Grilled cheese myth #1: you do not need loads of butter to make a crispy sandwich!

Once the pan is thoroughly heated, about five minutes, drop a small dab of butter, no more than half a tablespoon into the middle and spread around. The pan should be hot enough to melt it immediately. Once the butter is melted, place sandwich in the pan, and do not touch.

Grilled cheese myth #2: high heat will make a toastier sandwich.

Cook over medium heat, periodically checking bottom to make sure bread is not browning too quickly. The goal is to get one side to brown as the cheese is about half way melted. Adjust the heat accordingly, never exceeding that 4 out of 10 flame. Gently push down on sandwich with spatula once or twice to work melting cheese through ingredients.

Grilled cheese myth #3: constant flipping prevents the sandwich from burning.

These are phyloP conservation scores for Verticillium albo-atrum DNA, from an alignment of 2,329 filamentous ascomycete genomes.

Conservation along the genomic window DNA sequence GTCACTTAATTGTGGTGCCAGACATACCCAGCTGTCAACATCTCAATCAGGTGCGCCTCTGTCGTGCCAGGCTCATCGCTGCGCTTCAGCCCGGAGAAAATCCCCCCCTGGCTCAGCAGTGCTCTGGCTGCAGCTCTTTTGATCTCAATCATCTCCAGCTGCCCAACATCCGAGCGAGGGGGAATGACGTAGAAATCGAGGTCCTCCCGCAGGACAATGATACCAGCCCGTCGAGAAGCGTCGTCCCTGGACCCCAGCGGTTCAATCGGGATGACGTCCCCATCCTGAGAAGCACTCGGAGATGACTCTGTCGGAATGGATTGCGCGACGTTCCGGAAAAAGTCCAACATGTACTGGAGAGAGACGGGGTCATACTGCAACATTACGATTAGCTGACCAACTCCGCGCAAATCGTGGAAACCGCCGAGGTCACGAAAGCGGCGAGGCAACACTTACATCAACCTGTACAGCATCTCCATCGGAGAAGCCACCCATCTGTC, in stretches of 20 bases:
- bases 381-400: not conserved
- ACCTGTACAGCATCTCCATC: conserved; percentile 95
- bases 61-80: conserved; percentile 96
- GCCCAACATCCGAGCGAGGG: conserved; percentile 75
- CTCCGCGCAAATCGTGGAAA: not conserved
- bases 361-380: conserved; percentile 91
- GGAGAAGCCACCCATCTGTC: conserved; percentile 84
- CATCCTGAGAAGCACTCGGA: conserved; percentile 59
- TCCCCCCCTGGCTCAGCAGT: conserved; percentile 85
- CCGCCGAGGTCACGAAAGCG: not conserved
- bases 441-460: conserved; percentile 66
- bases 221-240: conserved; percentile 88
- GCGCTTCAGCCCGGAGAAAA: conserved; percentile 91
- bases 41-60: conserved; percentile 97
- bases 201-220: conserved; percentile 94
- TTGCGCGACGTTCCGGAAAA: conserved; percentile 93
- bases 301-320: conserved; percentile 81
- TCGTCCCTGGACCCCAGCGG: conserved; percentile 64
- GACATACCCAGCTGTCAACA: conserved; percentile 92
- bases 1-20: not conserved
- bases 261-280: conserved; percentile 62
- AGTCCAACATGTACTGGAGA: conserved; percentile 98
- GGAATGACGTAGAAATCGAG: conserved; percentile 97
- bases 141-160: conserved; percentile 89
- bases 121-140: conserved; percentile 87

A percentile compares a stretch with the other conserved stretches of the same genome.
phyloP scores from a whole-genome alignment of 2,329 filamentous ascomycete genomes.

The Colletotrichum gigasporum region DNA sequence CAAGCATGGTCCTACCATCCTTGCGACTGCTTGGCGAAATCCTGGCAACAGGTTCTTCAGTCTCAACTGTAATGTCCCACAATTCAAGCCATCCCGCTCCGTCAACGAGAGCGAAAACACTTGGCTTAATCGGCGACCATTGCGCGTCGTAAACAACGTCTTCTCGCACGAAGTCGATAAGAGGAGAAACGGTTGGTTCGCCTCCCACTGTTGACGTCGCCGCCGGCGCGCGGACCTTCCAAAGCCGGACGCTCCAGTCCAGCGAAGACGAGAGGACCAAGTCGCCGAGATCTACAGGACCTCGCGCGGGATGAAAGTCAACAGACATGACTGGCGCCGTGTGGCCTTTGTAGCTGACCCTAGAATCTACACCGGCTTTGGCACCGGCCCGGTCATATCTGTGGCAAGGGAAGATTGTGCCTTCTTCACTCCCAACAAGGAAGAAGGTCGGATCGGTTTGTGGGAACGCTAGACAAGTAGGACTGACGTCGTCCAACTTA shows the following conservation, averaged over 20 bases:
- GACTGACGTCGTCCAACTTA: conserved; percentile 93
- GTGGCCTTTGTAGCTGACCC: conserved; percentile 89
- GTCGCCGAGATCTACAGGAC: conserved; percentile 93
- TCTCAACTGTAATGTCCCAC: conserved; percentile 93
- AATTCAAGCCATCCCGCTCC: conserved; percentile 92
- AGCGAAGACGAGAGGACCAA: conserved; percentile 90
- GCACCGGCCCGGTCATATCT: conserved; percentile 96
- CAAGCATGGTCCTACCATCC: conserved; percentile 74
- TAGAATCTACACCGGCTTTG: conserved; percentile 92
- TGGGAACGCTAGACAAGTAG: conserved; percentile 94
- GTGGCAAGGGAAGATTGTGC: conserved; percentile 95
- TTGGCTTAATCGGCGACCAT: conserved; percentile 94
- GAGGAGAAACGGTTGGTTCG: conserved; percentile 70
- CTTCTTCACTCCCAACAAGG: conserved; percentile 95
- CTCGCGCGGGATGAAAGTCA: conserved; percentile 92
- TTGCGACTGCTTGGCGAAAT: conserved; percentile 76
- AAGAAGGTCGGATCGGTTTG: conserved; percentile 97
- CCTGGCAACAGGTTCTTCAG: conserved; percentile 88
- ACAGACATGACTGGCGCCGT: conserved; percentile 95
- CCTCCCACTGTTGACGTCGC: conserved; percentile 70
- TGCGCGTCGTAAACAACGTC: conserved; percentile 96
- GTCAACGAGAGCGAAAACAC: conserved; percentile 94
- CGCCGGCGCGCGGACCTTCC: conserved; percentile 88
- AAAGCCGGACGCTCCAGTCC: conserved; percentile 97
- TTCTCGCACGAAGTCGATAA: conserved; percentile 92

When the first side is thoroughly browned, about 5 - 8 minutes, flip sandwich over. If the pan looks dry, add a bit more butter before placing the sandwich back in the pan. Do not flip sandwich again. Periodically check to make sure bread is not browning too quickly again, and give it a few more presses with the spatula.

If the bread is browned thoroughly but the cheese looks like it could use a few more minutes, this is when you can flip the sandwich and press it every ten seconds or so to help melt the cheese without browning the bread too much more.

Remove sandwich from pan, cut into halves and serve. I like to serve grilled cheese with an arugula salad with citrus in it to cut through the grease of the cheese.